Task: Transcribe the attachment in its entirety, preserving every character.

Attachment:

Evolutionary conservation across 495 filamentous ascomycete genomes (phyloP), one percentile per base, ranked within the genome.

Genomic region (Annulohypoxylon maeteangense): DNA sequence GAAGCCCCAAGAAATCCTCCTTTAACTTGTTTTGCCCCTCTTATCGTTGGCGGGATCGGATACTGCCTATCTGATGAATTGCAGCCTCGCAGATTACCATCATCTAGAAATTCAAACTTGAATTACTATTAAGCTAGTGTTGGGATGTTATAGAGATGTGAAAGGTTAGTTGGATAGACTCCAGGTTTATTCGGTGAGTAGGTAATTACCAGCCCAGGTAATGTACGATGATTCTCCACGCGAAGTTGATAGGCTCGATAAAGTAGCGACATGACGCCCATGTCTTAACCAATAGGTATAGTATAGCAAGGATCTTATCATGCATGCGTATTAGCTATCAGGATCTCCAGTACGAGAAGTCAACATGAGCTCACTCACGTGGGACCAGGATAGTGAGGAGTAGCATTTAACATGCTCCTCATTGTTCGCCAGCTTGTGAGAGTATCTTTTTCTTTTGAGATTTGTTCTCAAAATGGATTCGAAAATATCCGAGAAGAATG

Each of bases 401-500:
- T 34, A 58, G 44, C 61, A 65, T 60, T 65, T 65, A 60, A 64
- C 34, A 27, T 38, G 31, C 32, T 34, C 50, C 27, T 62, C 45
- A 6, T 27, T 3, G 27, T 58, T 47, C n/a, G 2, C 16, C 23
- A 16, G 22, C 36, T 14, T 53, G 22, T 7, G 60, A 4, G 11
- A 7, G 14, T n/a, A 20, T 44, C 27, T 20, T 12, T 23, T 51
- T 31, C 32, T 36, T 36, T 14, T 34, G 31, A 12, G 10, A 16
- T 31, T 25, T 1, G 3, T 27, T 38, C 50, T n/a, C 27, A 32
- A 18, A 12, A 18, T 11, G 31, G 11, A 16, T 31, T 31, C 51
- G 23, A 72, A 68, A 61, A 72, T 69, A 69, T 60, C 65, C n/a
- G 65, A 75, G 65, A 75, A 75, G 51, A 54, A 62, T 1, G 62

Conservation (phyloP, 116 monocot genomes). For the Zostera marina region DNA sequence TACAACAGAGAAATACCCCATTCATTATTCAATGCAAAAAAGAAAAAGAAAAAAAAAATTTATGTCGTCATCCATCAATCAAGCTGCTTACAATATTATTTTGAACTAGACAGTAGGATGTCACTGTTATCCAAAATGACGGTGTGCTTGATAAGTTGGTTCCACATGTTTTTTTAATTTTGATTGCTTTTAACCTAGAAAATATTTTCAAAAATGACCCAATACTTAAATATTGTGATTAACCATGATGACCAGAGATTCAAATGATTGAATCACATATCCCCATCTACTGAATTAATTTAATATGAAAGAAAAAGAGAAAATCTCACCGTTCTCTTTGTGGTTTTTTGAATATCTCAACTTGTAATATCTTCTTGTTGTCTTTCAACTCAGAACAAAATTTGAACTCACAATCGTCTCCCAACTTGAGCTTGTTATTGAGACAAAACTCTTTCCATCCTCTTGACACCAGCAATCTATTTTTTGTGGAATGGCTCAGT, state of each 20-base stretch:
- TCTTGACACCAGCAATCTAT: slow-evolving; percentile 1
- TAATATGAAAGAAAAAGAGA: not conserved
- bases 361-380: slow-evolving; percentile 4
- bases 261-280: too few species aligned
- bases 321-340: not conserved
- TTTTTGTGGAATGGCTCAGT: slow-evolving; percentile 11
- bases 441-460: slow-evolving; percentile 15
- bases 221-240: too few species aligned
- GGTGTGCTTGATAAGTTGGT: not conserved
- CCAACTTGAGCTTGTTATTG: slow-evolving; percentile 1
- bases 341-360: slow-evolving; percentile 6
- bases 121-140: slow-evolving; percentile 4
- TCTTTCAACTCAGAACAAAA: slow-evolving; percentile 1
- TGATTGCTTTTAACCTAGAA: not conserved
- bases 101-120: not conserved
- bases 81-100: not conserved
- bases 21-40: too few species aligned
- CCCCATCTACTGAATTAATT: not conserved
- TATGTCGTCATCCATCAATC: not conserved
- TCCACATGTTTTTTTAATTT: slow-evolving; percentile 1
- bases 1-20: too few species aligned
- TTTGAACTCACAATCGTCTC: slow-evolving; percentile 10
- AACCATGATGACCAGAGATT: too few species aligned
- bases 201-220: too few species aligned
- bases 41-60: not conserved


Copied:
Evolutionary conservation across 495 filamentous ascomycete genomes (phyloP), one percentile per base, ranked within the genome.

Genomic region (Annulohypoxylon maeteangense): DNA sequence GAAGCCCCAAGAAATCCTCCTTTAACTTGTTTTGCCCCTCTTATCGTTGGCGGGATCGGATACTGCCTATCTGATGAATTGCAGCCTCGCAGATTACCATCATCTAGAAATTCAAACTTGAATTACTATTAAGCTAGTGTTGGGATGTTATAGAGATGTGAAAGGTTAGTTGGATAGACTCCAGGTTTATTCGGTGAGTAGGTAATTACCAGCCCAGGTAATGTACGATGATTCTCCACGCGAAGTTGATAGGCTCGATAAAGTAGCGACATGACGCCCATGTCTTAACCAATAGGTATAGTATAGCAAGGATCTTATCATGCATGCGTATTAGCTATCAGGATCTCCAGTACGAGAAGTCAACATGAGCTCACTCACGTGGGACCAGGATAGTGAGGAGTAGCATTTAACATGCTCCTCATTGTTCGCCAGCTTGTGAGAGTATCTTTTTCTTTTGAGATTTGTTCTCAAAATGGATTCGAAAATATCCGAGAAGAATG

Each of bases 401-500:
- T 34, A 58, G 44, C 61, A 65, T 60, T 65, T 65, A 60, A 64
- C 34, A 27, T 38, G 31, C 32, T 34, C 50, C 27, T 62, C 45
- A 6, T 27, T 3, G 27, T 58, T 47, C n/a, G 2, C 16, C 23
- A 16, G 22, C 36, T 14, T 53, G 22, T 7, G 60, A 4, G 11
- A 7, G 14, T n/a, A 20, T 44, C 27, T 20, T 12, T 23, T 51
- T 31, C 32, T 36, T 36, T 14, T 34, G 31, A 12, G 10, A 16
- T 31, T 25, T 1, G 3, T 27, T 38, C 50, T n/a, C 27, A 32
- A 18, A 12, A 18, T 11, G 31, G 11, A 16, T 31, T 31, C 51
- G 23, A 72, A 68, A 61, A 72, T 69, A 69, T 60, C 65, C n/a
- G 65, A 75, G 65, A 75, A 75, G 51, A 54, A 62, T 1, G 62

Conservation (phyloP, 116 monocot genomes). For the Zostera marina region DNA sequence TACAACAGAGAAATACCCCATTCATTATTCAATGCAAAAAAGAAAAAGAAAAAAAAAATTTATGTCGTCATCCATCAATCAAGCTGCTTACAATATTATTTTGAACTAGACAGTAGGATGTCACTGTTATCCAAAATGACGGTGTGCTTGATAAGTTGGTTCCACATGTTTTTTTAATTTTGATTGCTTTTAACCTAGAAAATATTTTCAAAAATGACCCAATACTTAAATATTGTGATTAACCATGATGACCAGAGATTCAAATGATTGAATCACATATCCCCATCTACTGAATTAATTTAATATGAAAGAAAAAGAGAAAATCTCACCGTTCTCTTTGTGGTTTTTTGAATATCTCAACTTGTAATATCTTCTTGTTGTCTTTCAACTCAGAACAAAATTTGAACTCACAATCGTCTCCCAACTTGAGCTTGTTATTGAGACAAAACTCTTTCCATCCTCTTGACACCAGCAATCTATTTTTTGTGGAATGGCTCAGT, state of each 20-base stretch:
- TCTTGACACCAGCAATCTAT: slow-evolving; percentile 1
- TAATATGAAAGAAAAAGAGA: not conserved
- bases 361-380: slow-evolving; percentile 4
- bases 261-280: too few species aligned
- bases 321-340: not conserved
- TTTTTGTGGAATGGCTCAGT: slow-evolving; percentile 11
- bases 441-460: slow-evolving; percentile 15
- bases 221-240: too few species aligned
- GGTGTGCTTGATAAGTTGGT: not conserved
- CCAACTTGAGCTTGTTATTG: slow-evolving; percentile 1
- bases 341-360: slow-evolving; percentile 6
- bases 121-140: slow-evolving; percentile 4
- TCTTTCAACTCAGAACAAAA: slow-evolving; percentile 1
- TGATTGCTTTTAACCTAGAA: not conserved
- bases 101-120: not conserved
- bases 81-100: not conserved
- bases 21-40: too few species aligned
- CCCCATCTACTGAATTAATT: not conserved
- TATGTCGTCATCCATCAATC: not conserved
- TCCACATGTTTTTTTAATTT: slow-evolving; percentile 1
- bases 1-20: too few species aligned
- TTTGAACTCACAATCGTCTC: slow-evolving; percentile 10
- AACCATGATGACCAGAGATT: too few species aligned
- bases 201-220: too few species aligned
- bases 41-60: not conserved